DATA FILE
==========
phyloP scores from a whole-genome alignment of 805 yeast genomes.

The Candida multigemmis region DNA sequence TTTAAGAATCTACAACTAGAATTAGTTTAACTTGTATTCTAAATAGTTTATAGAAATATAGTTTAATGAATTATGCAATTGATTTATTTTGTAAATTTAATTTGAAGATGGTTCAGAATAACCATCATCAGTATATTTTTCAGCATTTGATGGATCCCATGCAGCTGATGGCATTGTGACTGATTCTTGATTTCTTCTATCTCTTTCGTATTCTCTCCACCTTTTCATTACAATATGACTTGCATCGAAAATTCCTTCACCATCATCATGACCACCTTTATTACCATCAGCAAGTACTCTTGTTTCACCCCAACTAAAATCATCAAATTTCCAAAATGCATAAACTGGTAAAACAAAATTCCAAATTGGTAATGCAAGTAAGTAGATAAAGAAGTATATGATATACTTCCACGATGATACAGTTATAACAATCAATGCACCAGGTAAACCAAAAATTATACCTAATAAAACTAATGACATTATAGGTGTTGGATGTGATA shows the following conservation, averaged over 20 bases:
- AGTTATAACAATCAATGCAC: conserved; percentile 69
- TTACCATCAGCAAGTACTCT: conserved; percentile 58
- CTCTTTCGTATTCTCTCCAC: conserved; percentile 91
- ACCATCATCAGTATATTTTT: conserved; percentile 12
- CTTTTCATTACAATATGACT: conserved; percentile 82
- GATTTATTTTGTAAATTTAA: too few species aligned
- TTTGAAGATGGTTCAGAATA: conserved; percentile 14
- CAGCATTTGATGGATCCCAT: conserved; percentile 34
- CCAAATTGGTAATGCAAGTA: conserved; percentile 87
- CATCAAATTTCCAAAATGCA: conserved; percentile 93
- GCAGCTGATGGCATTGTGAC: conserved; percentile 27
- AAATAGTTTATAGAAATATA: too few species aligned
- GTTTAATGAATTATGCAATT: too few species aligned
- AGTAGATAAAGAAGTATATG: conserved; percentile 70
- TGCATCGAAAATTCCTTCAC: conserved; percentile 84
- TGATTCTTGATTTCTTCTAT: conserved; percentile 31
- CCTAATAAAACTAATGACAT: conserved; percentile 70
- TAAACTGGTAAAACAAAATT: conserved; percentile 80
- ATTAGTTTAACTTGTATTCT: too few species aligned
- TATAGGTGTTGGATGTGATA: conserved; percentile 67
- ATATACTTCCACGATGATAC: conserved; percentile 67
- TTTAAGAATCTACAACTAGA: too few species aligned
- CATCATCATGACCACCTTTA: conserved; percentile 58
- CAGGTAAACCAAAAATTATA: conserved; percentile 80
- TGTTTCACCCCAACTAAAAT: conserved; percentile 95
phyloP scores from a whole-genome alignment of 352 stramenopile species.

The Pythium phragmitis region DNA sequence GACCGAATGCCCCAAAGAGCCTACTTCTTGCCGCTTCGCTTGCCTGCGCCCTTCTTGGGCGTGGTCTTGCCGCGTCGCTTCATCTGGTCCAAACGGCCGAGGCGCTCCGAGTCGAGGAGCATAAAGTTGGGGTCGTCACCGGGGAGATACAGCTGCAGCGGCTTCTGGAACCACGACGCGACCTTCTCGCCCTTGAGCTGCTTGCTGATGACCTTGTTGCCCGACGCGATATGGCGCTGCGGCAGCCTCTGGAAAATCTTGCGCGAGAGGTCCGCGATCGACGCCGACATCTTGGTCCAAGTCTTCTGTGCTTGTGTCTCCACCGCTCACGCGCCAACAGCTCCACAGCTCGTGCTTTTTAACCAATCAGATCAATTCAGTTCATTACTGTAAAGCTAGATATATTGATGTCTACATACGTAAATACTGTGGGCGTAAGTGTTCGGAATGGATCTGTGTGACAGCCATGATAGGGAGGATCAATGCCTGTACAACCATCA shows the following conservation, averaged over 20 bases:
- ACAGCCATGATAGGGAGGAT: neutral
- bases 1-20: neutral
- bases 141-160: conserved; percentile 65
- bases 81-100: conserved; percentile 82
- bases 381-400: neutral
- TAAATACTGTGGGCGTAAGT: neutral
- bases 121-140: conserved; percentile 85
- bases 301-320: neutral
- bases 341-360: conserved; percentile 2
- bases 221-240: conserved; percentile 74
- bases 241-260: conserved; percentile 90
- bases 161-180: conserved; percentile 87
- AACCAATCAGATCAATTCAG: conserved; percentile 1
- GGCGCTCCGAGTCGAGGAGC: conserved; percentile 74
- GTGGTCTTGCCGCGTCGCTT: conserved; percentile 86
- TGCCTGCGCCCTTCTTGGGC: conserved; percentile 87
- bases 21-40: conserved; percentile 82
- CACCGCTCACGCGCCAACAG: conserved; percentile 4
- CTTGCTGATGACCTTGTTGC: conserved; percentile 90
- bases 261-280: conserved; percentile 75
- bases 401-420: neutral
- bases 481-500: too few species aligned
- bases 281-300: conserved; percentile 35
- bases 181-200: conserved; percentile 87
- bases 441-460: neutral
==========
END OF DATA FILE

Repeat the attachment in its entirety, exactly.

phyloP scores from a whole-genome alignment of 805 yeast genomes.

The Candida multigemmis region DNA sequence TTTAAGAATCTACAACTAGAATTAGTTTAACTTGTATTCTAAATAGTTTATAGAAATATAGTTTAATGAATTATGCAATTGATTTATTTTGTAAATTTAATTTGAAGATGGTTCAGAATAACCATCATCAGTATATTTTTCAGCATTTGATGGATCCCATGCAGCTGATGGCATTGTGACTGATTCTTGATTTCTTCTATCTCTTTCGTATTCTCTCCACCTTTTCATTACAATATGACTTGCATCGAAAATTCCTTCACCATCATCATGACCACCTTTATTACCATCAGCAAGTACTCTTGTTTCACCCCAACTAAAATCATCAAATTTCCAAAATGCATAAACTGGTAAAACAAAATTCCAAATTGGTAATGCAAGTAAGTAGATAAAGAAGTATATGATATACTTCCACGATGATACAGTTATAACAATCAATGCACCAGGTAAACCAAAAATTATACCTAATAAAACTAATGACATTATAGGTGTTGGATGTGATA shows the following conservation, averaged over 20 bases:
- AGTTATAACAATCAATGCAC: conserved; percentile 69
- TTACCATCAGCAAGTACTCT: conserved; percentile 58
- CTCTTTCGTATTCTCTCCAC: conserved; percentile 91
- ACCATCATCAGTATATTTTT: conserved; percentile 12
- CTTTTCATTACAATATGACT: conserved; percentile 82
- GATTTATTTTGTAAATTTAA: too few species aligned
- TTTGAAGATGGTTCAGAATA: conserved; percentile 14
- CAGCATTTGATGGATCCCAT: conserved; percentile 34
- CCAAATTGGTAATGCAAGTA: conserved; percentile 87
- CATCAAATTTCCAAAATGCA: conserved; percentile 93
- GCAGCTGATGGCATTGTGAC: conserved; percentile 27
- AAATAGTTTATAGAAATATA: too few species aligned
- GTTTAATGAATTATGCAATT: too few species aligned
- AGTAGATAAAGAAGTATATG: conserved; percentile 70
- TGCATCGAAAATTCCTTCAC: conserved; percentile 84
- TGATTCTTGATTTCTTCTAT: conserved; percentile 31
- CCTAATAAAACTAATGACAT: conserved; percentile 70
- TAAACTGGTAAAACAAAATT: conserved; percentile 80
- ATTAGTTTAACTTGTATTCT: too few species aligned
- TATAGGTGTTGGATGTGATA: conserved; percentile 67
- ATATACTTCCACGATGATAC: conserved; percentile 67
- TTTAAGAATCTACAACTAGA: too few species aligned
- CATCATCATGACCACCTTTA: conserved; percentile 58
- CAGGTAAACCAAAAATTATA: conserved; percentile 80
- TGTTTCACCCCAACTAAAAT: conserved; percentile 95
phyloP scores from a whole-genome alignment of 352 stramenopile species.

The Pythium phragmitis region DNA sequence GACCGAATGCCCCAAAGAGCCTACTTCTTGCCGCTTCGCTTGCCTGCGCCCTTCTTGGGCGTGGTCTTGCCGCGTCGCTTCATCTGGTCCAAACGGCCGAGGCGCTCCGAGTCGAGGAGCATAAAGTTGGGGTCGTCACCGGGGAGATACAGCTGCAGCGGCTTCTGGAACCACGACGCGACCTTCTCGCCCTTGAGCTGCTTGCTGATGACCTTGTTGCCCGACGCGATATGGCGCTGCGGCAGCCTCTGGAAAATCTTGCGCGAGAGGTCCGCGATCGACGCCGACATCTTGGTCCAAGTCTTCTGTGCTTGTGTCTCCACCGCTCACGCGCCAACAGCTCCACAGCTCGTGCTTTTTAACCAATCAGATCAATTCAGTTCATTACTGTAAAGCTAGATATATTGATGTCTACATACGTAAATACTGTGGGCGTAAGTGTTCGGAATGGATCTGTGTGACAGCCATGATAGGGAGGATCAATGCCTGTACAACCATCA shows the following conservation, averaged over 20 bases:
- ACAGCCATGATAGGGAGGAT: neutral
- bases 1-20: neutral
- bases 141-160: conserved; percentile 65
- bases 81-100: conserved; percentile 82
- bases 381-400: neutral
- TAAATACTGTGGGCGTAAGT: neutral
- bases 121-140: conserved; percentile 85
- bases 301-320: neutral
- bases 341-360: conserved; percentile 2
- bases 221-240: conserved; percentile 74
- bases 241-260: conserved; percentile 90
- bases 161-180: conserved; percentile 87
- AACCAATCAGATCAATTCAG: conserved; percentile 1
- GGCGCTCCGAGTCGAGGAGC: conserved; percentile 74
- GTGGTCTTGCCGCGTCGCTT: conserved; percentile 86
- TGCCTGCGCCCTTCTTGGGC: conserved; percentile 87
- bases 21-40: conserved; percentile 82
- CACCGCTCACGCGCCAACAG: conserved; percentile 4
- CTTGCTGATGACCTTGTTGC: conserved; percentile 90
- bases 261-280: conserved; percentile 75
- bases 401-420: neutral
- bases 481-500: too few species aligned
- bases 281-300: conserved; percentile 35
- bases 181-200: conserved; percentile 87
- bases 441-460: neutral